Choose a location for your scene.

After you get a good list of ideas, you’ll need to look at where you want to get your scene going. If you already have a store that you frequent, and they don’t have a regular Dice Masters scene, ask the owners, or managers about it. Maybe they just haven’t had anyone looking to take the bull by the horns. Maybe they’ve had a couple of people also ask about Dice Masters, but those people may not have wanted to be the go-to guy/gal for running events. Most stores, unless they are literally packed every single day and night of the week (which isn’t many), will be okay with you starting up events. I would highly recommend setting up a weekly or bi-weekly schedule with the store. Even though all players might not be able to make it to each event, having a set day of the week, each week, will let players always know when they can show up and play, without having to get on the store’s website to look through their calendar, or where ever else they might need to look. Just have a set day. At our local store, we’ve chosen Saturday at 11:00 am (or 12:00 pm if it’s a bigger event).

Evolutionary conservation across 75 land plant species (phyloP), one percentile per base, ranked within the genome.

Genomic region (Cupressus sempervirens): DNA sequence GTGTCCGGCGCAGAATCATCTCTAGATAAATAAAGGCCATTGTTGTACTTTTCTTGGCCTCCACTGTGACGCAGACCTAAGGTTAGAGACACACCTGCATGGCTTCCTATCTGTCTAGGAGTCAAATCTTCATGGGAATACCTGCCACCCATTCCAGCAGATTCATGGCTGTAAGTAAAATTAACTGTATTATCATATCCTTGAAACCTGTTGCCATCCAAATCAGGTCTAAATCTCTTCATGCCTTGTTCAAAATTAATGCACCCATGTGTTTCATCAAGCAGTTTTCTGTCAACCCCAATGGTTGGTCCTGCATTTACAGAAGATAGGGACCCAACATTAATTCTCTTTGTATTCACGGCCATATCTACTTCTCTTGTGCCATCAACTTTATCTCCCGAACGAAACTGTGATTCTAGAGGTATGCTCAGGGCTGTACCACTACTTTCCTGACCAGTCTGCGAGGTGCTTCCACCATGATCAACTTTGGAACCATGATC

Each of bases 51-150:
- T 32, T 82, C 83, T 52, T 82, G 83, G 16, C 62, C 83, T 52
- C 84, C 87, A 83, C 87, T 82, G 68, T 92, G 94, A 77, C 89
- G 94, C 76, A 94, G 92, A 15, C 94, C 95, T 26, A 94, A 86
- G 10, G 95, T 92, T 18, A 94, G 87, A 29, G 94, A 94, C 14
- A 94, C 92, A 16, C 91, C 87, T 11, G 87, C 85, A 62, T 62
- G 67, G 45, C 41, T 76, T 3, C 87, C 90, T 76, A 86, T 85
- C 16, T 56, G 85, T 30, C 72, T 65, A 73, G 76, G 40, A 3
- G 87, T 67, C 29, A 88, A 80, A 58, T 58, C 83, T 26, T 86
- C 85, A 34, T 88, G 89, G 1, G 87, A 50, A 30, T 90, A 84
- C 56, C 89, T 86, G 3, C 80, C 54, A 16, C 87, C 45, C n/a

Find other players to join you.

Once you’ve gotten approval from the store that you’d like to play at, the next step is finding other Dice Masters players. This might be the toughest step. Sometimes, it might feel like you just can’t find a soul to play with. And don’t get down on yourself, if that’s the case. Everyone could already be playing at a different store, locally, that you haven’t heard of. Hopefully, though, you searched for “Dice Masters in [YOURCITYHERE]” on Google, or for stores in your city, on the WizKids Info Network. Assuming you’ve done that, and haven’t found anything, take your search one step further out to the State level. You might stumble across a Facebook group for your state, or a Reddit post from someone looking for players in their state. Also, search for the nearest major metropolitan area. Sometimes, you’ll find players that go to events miles and miles away, just because there isn’t anything at their local store.